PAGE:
I take it your applicant is a lawyer? Your ordinance probably says fees are based on the amount of trip generation and they want to get out of paying because they "generate no trips"? You have to give them credit for sneaky thinking though.
    The question is in regard to the ITE trip generation definition. A single family home generates just under 10 "trips" per day. Are departures and returns each counted as a trip. Therefore a trip to the store would generate 4 trips, a departure from home, arrival at store, departure from store and arrival at home. The residence and home should equally share in the cost.
    "And all this terrible change had come about because he had ceased to believe himself and had taken to believing others. " - Leo Tolstoy

  10. #10
    Cyburbian
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    Hilldweller- we DON'T differentiate between uses... that's why our impact fee reg needs to be updated. And since there is a provision in the reg that states that the applicant can do their own study and the commission can consider it, it usually means that we are most definitely haggling it out with each and every developer. Sucks.

    The applicant isn't a lawyer, but they've hired the same firm to do the traffic study that always gets hired to haggle down impact fees. The argument is that residential uses produce traffic... commercial uses simply redirect the traffic that is already on the road. If cars from residential point X are normally travelling to point Y, and then commercial use Z comes in and all cars from point X get redirected to point Z, then point Z hasn't caused any new traffic and by getting the residential use X to pay impact fees then you've got it covered.

    That's their argument, anyway.

  11. #11
    They must have supplies/goods delivered to them, no? They have employees, don't they? To say they aren't a generator is phooey to me.
    On pitching to Stan Musial:
    "Once he timed your fastball, your infielders were in jeopardy."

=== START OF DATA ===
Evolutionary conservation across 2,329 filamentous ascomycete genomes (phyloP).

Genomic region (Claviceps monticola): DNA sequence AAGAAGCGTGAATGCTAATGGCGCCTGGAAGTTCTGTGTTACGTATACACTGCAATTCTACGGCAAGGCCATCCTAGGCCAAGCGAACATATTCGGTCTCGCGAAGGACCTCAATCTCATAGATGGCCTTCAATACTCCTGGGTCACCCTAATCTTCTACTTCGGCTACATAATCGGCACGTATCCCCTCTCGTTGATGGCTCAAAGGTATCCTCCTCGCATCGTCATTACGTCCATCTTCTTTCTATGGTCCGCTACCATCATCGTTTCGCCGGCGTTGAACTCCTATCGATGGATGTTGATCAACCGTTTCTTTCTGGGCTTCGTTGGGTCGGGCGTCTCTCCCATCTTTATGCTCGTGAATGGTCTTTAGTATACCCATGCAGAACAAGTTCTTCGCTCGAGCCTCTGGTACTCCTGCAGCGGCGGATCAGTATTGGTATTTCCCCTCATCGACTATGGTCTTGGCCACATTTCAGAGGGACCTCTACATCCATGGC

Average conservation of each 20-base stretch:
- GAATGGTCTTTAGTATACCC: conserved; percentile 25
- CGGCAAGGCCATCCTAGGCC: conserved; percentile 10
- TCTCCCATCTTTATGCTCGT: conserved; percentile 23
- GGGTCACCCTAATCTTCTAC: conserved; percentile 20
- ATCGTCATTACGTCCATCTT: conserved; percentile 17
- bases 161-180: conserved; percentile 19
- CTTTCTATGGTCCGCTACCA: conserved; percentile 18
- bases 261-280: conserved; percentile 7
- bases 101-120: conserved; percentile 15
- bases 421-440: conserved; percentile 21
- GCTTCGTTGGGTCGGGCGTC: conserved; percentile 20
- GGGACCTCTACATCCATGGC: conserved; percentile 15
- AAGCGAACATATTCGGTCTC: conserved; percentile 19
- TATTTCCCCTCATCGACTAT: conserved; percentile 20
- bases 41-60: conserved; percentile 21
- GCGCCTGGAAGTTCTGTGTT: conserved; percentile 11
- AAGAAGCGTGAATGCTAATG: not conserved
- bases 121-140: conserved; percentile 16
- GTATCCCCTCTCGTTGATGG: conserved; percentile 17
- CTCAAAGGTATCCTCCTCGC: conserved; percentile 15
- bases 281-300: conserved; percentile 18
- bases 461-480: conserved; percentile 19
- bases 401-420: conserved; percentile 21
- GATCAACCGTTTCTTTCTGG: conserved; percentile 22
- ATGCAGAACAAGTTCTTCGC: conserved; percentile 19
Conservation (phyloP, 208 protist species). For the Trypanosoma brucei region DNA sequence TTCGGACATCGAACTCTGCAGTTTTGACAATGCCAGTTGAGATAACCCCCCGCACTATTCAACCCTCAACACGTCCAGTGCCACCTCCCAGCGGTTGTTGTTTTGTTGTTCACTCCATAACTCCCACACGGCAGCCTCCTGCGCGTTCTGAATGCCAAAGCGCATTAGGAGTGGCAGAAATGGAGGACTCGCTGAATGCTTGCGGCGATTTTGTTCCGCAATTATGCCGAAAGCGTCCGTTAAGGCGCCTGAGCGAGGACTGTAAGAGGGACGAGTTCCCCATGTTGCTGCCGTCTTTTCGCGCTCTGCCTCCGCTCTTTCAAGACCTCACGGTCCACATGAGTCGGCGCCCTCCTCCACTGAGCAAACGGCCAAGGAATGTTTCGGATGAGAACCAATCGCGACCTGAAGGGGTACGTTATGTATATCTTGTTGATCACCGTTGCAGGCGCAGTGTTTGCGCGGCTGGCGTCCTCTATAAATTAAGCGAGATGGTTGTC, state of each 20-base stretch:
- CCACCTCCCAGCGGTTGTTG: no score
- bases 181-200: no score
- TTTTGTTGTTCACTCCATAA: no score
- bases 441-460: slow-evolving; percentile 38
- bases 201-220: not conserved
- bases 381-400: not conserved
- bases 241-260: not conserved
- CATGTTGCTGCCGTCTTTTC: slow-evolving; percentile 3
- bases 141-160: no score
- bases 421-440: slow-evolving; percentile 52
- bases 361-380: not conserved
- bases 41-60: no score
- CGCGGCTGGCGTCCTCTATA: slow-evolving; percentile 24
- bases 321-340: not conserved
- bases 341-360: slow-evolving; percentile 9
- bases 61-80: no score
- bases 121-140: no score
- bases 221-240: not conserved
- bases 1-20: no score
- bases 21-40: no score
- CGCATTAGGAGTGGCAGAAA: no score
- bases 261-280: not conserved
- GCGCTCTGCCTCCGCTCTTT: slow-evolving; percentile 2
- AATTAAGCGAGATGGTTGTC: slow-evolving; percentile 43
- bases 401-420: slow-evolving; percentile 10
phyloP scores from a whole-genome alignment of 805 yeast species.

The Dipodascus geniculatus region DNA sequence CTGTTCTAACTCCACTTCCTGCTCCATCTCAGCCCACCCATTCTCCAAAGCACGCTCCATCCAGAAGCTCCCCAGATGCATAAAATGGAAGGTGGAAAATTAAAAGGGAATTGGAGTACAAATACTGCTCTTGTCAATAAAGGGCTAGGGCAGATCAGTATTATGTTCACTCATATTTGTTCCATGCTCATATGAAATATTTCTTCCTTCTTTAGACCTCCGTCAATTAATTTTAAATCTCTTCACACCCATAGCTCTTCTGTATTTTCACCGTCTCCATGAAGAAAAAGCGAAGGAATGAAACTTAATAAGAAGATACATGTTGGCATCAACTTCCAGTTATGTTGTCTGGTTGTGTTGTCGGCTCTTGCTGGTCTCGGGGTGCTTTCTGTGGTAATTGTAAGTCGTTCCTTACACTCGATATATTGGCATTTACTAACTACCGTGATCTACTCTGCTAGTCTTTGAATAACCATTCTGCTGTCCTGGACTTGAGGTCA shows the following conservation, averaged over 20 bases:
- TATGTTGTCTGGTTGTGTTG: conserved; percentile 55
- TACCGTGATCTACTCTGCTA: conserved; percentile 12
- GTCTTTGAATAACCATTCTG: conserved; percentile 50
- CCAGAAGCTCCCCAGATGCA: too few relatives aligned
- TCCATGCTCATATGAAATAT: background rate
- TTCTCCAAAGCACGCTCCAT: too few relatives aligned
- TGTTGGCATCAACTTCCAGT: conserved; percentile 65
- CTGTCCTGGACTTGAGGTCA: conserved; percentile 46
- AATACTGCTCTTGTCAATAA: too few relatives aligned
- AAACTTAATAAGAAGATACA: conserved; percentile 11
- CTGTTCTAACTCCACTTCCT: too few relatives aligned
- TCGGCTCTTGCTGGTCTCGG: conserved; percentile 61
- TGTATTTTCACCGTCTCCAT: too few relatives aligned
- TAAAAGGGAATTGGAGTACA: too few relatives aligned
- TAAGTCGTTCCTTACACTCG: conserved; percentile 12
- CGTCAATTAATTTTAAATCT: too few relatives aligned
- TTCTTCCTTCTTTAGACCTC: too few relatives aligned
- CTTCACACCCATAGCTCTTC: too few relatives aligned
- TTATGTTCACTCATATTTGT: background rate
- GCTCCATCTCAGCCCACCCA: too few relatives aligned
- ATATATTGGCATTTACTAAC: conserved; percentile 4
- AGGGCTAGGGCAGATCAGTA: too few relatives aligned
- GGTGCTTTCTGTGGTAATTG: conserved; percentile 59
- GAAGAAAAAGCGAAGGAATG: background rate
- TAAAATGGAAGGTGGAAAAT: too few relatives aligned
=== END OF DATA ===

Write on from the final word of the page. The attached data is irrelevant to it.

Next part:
Warren Spahn

  12. #12
    Cyburbian chasqui's avatar
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    Ugh!

    Quote Originally posted by vaughan
    we DON'T differentiate between uses... that's why our impact fee reg needs to be updated. ...the applicant can do their own study and ...we are most definitely haggling it out with each and every developer. Sucks.
    Sucks.You said it.
    Most of the Impact Fees ordinances I have seen, (including the last City I worked) for differentiated between commercial and residential uses. Where I last worked the ord. allowed for the developer to come in with their own study but this didn't happen often. The impact fees were low and for most development, after paying for a study, the developer probably wouldn't save any money. Of course, on large projects, everything is negotiable.
    What you might want to do, because it may take a while to update you ordinance, is to have a "training session" on impact fees. This way you set the context for P&Z, Council, etc. The next time a developer comes in saying that they generate no trips (great point Gedunker - what about employees, and deliveries on 18-wheelers!) they will be reprimanded. Others will get the message.
    Just a thought.

  13. #13
    Cyburbian mallen's avatar
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    Quote Originally posted by vaughan
    Is the argument that "commercial trips shouldn't pay road impact fees because they are 'trip attractors' rather than 'trip generators'" hold any water?
    No doesn't hold any water at all. I understand the subtle distinction they are trying to make, but it doesn't work.

    Your Ordinance speaks for itself. If it requires all uses to pay, then there should not be an argument. The Ordinance presumably took this into account when it was written.

    If you give in for this development, then you are basically waiving all impact fees for all commercial projects. They are not presenting a unique arguement that suggests they should be treated differently.

    Some impact fees do break down into certain expenditure cateorgies and differentiate between them (for example I have seen recreation impact fees charged only to residences and not commercial operations). But for all of the impact fees that I am familiar with, ALL of them require transportation fees for commercial uses for road projects. Commercial uses result in wear and tear on roads, plain and simiple, impact fees help pay for that.

  14. #14
    Cyburbian Budgie's avatar
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    Quote Originally posted by Gedunker
    They must have supplies/goods delivered to them, no? They have employees, don't they? To say they aren't a generator is phooey to me.
    They draw trips from outside the community.
    "And all this terrible change had come about because he had ceased to believe himself and had taken to believing others. " - Leo Tolstoy

  15. #15
    Cyburbian
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    Thanks a lot, guys... i think i've got the ammo to proceed.